Course 204: Individual Retirement Accounts
The Difference Between Traditional and Roth IRAs
In this course
1 Introduction
2 How to Invest in an IRA
3 The Difference Between Traditional and Roth IRAs
4 The Roth Advantage

Many investors qualify for a tax break, either up front or when they withdraw the money from the account.

For those who qualify (consult the IRS' site to determine if that's you), a traditional IRA provides an up-front tax savings.

For example, if youare married and filing jointlyand neither you nor your spouse was covered by an employer-sponsored retirement plan, all of your contribution to a traditional IRA plancould betax deductible. (To learn about your individual situation, however, consult the IRS Web site at

You will pay taxes on your investment gains when you withdraw from a traditional IRA account. Currently, money withdrawn from your traditional IRA account is taxed as ordinary income at retirement.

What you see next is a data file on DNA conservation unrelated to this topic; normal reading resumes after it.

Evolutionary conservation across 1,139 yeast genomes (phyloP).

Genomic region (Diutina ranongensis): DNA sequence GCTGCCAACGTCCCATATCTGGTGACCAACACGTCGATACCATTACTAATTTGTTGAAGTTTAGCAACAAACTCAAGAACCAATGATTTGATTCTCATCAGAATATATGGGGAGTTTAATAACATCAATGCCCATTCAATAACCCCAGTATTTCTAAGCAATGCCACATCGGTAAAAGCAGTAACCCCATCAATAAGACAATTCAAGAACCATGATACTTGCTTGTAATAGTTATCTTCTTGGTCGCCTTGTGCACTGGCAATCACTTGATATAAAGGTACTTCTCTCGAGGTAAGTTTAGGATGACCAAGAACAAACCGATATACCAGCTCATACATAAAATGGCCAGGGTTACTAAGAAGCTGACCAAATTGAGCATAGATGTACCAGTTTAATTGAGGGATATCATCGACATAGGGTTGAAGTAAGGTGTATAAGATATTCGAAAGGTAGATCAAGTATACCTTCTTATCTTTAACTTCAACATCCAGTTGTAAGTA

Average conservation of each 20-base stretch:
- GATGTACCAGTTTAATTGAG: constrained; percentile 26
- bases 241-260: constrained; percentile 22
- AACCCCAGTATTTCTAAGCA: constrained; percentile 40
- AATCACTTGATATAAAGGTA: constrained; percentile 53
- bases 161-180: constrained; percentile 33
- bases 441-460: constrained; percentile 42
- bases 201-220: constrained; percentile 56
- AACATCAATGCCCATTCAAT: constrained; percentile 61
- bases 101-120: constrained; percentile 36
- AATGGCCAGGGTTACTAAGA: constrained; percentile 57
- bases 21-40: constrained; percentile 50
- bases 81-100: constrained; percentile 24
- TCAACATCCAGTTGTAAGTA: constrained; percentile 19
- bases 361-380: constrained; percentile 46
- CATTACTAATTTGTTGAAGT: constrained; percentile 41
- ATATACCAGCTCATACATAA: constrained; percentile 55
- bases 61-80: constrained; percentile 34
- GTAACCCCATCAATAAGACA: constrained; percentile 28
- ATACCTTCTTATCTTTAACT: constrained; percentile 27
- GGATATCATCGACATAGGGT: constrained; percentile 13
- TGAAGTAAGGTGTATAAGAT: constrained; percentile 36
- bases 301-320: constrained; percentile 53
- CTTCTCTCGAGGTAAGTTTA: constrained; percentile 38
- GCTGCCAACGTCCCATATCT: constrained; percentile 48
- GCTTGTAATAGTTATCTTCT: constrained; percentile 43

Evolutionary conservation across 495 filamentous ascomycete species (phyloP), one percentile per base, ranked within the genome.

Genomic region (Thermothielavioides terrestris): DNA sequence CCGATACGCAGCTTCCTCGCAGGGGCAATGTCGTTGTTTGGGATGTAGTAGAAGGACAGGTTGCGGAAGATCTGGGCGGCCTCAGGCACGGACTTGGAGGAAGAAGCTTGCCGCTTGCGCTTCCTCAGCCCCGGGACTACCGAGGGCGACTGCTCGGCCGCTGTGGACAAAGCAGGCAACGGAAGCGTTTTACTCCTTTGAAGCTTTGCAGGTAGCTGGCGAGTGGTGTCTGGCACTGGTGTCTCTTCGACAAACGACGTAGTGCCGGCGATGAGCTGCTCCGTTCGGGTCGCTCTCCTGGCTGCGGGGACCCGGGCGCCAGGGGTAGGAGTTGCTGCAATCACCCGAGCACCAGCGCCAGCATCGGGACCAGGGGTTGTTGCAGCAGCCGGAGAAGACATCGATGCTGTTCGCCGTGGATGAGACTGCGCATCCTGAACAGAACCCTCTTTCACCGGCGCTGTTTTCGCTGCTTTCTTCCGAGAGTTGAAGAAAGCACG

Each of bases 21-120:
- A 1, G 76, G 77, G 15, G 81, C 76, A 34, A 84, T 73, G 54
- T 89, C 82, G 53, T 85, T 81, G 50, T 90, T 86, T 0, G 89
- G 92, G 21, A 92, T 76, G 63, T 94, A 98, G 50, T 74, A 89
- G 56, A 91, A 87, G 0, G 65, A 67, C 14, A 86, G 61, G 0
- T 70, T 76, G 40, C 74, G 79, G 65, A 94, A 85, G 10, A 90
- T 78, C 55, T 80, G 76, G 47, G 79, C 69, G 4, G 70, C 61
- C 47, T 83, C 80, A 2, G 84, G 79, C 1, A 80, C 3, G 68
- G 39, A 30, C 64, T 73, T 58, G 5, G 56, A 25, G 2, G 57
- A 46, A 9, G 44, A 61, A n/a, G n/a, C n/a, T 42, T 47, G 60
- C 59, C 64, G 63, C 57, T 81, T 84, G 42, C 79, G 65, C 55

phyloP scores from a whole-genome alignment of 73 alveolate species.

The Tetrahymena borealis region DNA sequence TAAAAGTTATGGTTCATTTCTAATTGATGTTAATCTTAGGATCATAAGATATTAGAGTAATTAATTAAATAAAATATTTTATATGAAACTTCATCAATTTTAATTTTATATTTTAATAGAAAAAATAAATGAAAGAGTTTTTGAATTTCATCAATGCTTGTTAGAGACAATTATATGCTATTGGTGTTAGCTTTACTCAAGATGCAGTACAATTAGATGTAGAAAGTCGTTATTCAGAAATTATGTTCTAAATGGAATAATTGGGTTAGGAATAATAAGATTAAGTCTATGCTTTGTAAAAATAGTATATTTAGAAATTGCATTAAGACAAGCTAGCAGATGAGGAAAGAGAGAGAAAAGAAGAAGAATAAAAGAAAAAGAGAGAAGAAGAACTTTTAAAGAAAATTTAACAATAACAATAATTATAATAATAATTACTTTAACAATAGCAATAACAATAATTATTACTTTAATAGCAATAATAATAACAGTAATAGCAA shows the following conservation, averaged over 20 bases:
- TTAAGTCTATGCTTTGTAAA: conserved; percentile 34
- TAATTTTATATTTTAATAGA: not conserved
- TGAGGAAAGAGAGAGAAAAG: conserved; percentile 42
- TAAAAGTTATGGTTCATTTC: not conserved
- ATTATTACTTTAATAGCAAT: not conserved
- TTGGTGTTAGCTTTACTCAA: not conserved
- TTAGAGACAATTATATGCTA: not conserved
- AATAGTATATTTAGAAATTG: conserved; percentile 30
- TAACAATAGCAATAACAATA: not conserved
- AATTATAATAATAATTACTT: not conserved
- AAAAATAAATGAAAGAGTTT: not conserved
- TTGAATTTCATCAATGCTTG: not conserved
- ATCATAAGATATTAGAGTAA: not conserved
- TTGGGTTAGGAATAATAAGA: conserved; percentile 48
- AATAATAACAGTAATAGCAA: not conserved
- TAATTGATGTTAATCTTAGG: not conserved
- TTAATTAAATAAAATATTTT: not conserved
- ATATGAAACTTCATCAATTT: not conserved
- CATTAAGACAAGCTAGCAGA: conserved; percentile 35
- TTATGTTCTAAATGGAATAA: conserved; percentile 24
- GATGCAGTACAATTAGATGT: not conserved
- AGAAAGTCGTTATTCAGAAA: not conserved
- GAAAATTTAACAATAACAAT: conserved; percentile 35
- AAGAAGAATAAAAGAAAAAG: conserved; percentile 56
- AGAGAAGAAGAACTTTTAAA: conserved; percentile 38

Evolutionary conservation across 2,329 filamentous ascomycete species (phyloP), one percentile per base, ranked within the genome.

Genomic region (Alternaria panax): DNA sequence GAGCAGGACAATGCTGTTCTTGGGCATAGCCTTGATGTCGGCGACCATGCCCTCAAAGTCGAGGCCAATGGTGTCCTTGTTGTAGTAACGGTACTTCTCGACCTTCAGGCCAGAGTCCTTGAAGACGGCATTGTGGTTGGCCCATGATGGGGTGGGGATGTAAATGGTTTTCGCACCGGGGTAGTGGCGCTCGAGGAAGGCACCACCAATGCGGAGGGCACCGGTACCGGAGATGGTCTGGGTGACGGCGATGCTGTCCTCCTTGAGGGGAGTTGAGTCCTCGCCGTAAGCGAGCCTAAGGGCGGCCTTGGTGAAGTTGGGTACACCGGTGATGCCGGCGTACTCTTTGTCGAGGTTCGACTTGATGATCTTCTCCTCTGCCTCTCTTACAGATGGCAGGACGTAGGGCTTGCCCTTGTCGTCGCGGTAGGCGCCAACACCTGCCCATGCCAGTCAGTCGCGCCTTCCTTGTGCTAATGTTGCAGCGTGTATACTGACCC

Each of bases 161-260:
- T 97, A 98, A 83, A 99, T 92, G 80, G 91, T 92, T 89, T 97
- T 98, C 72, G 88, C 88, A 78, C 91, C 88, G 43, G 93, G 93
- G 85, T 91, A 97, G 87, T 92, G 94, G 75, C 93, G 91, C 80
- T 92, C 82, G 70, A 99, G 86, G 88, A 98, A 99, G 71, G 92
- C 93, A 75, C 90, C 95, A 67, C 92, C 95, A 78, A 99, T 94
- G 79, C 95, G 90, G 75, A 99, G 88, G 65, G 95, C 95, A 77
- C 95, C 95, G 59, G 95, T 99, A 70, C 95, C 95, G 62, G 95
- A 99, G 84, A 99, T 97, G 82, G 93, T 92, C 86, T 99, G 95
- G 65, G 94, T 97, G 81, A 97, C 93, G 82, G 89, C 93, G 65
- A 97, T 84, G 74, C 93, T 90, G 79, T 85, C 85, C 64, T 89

The Roth IRA doesn't provide any up-front tax advantages the way a traditional IRA does. Contributions are not tax deductible. But once you begin withdrawing from a Roth IRA in retirement, all your earnings are tax-free. The only catch: You have to have invested money in this account for at least five years before you take any money out.

If you convert a traditional IRA to a Roth IRA, you'll pay taxes on deductible contributions and earnings made up to the point of conversion. But as soon as the money is placed in a Roth, it grows tax-free. (Note: The Tax Increase Prevention and Reconciliation Act of 2005 allowed anyone, regardless of income level, to convert a traditional IRA to a Roth IRA in 2010 and beyond.)

Next: The Roth Advantage >>

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